- Sewage is a danger to human health and also has an ecological impact on the animals and plants living in waterways. For instance, algal blooms are encouraged by the presence of sewage. Sewage contains nutrients: releasing large amounts of nutrients into stagnant waterways raises the probability of blue green cyanobacteria blooms occurring
- Sewage can be a major health hazard as it commonly produces potent toxins that can result in people experiencing skin rashes, eye irritations, fever, muscle pain and worse. Sewage can also be a significant hazard to animals; dog owners and farmers need to ensure their pets or livestock do not drink from waters affected by sewage
- Sewage release into public recreational waterways is a focus of increasing public concern. In the UK, the Rivers Trust, Surfers Against Sewage and Wild Swimming are but three of the pressure groups pressing for monitoring and transparency. Sewage was discharged 400,000 times into public rivers in the UK in 2020
- The Environment Act 2021 cracks down on water companies that excessively discharge sewage. It includes a duty enshrined in law to ensure water companies secure a progressive reduction in the adverse impacts of discharges from storm overflows. New duties also require the government to publish a plan to reduce sewage discharges from storm overflows by September 2022 and to report to Parliament on the progress towards implementing the plan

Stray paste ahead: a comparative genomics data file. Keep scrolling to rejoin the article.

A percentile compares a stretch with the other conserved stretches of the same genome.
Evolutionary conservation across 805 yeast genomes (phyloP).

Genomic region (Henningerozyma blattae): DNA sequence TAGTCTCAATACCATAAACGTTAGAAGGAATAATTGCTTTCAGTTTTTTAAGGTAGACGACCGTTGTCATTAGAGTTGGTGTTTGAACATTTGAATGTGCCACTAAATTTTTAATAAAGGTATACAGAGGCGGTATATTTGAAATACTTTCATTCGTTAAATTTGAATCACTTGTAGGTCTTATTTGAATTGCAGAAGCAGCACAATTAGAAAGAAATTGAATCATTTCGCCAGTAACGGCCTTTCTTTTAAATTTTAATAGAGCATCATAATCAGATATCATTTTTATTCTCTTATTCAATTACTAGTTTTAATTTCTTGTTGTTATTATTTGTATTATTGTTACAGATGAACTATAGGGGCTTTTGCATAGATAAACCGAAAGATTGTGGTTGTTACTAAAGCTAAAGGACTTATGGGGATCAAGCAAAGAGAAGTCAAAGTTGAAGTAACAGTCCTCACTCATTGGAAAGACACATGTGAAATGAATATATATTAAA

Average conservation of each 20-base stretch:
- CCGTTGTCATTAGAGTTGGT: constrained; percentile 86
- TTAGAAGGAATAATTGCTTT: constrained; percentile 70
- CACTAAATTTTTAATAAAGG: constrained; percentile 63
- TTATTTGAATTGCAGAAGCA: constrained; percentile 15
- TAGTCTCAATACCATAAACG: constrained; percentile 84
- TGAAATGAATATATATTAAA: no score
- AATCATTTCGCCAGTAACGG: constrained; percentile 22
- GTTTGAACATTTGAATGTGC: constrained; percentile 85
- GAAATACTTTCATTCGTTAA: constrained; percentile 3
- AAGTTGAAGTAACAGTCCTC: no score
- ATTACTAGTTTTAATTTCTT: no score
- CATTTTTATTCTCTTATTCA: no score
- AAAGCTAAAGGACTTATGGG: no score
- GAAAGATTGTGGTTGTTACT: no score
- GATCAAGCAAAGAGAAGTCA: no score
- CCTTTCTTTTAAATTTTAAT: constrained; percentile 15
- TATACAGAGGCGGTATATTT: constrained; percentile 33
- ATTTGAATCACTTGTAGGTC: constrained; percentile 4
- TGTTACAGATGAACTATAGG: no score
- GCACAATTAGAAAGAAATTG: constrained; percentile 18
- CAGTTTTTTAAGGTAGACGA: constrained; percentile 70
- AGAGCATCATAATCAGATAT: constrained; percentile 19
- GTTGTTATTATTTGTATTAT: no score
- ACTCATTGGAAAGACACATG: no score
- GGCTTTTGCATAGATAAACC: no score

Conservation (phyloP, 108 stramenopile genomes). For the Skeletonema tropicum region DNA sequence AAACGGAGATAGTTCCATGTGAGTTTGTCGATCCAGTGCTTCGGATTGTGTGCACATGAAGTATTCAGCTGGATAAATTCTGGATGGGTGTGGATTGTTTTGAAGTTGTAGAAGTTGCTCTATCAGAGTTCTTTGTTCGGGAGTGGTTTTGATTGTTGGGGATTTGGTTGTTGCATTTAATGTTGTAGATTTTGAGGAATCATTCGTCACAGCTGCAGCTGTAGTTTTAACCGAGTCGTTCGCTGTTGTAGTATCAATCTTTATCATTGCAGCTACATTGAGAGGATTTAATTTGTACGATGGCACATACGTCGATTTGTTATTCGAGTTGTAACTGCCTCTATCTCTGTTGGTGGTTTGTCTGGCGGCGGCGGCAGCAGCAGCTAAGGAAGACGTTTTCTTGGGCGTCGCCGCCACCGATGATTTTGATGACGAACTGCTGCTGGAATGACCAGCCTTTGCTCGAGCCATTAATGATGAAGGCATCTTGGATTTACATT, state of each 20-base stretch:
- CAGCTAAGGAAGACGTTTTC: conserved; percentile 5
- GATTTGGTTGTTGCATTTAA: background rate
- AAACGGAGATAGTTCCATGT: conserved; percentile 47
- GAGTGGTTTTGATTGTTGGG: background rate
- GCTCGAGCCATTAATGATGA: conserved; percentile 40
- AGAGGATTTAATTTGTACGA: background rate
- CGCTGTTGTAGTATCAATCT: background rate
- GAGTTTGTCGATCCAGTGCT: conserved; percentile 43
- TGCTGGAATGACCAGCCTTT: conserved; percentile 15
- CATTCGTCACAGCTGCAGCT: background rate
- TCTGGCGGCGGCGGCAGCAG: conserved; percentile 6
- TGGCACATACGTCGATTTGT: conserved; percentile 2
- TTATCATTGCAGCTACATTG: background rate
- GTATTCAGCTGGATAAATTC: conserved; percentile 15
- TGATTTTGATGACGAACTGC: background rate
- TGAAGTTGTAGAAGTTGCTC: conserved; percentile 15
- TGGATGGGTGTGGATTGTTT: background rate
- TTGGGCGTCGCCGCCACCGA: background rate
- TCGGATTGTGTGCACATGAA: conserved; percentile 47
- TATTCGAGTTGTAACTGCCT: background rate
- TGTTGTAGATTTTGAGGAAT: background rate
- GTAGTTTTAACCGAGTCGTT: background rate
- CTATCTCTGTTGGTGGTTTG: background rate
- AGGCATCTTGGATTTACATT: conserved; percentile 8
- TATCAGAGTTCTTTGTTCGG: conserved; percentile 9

Omnis+ algae monitoring system
The TriLux sensor included in the Omnis+ algae monitoring system is Chelsea Technologies’ algae sensor, which monitors three key algal parameters in a single, highly sensitive probe. This 3-in-1 fluorometer enables widespread monitoring in a variety of applications, including harmful algal blooms, aquaculture, water treatment works, river catchments and coastal studies.
For the aquaculture industry, algal blooms blooms reduce the ability of fish and other aquatic life to find food, depleting fish populations. This is because these algal blooms not only create toxins which are detrimental to fish and other animals, but by consuming oxygen, the harmful algal blooms reduce the dissolved oxygen in the water that makes fish life sustainable.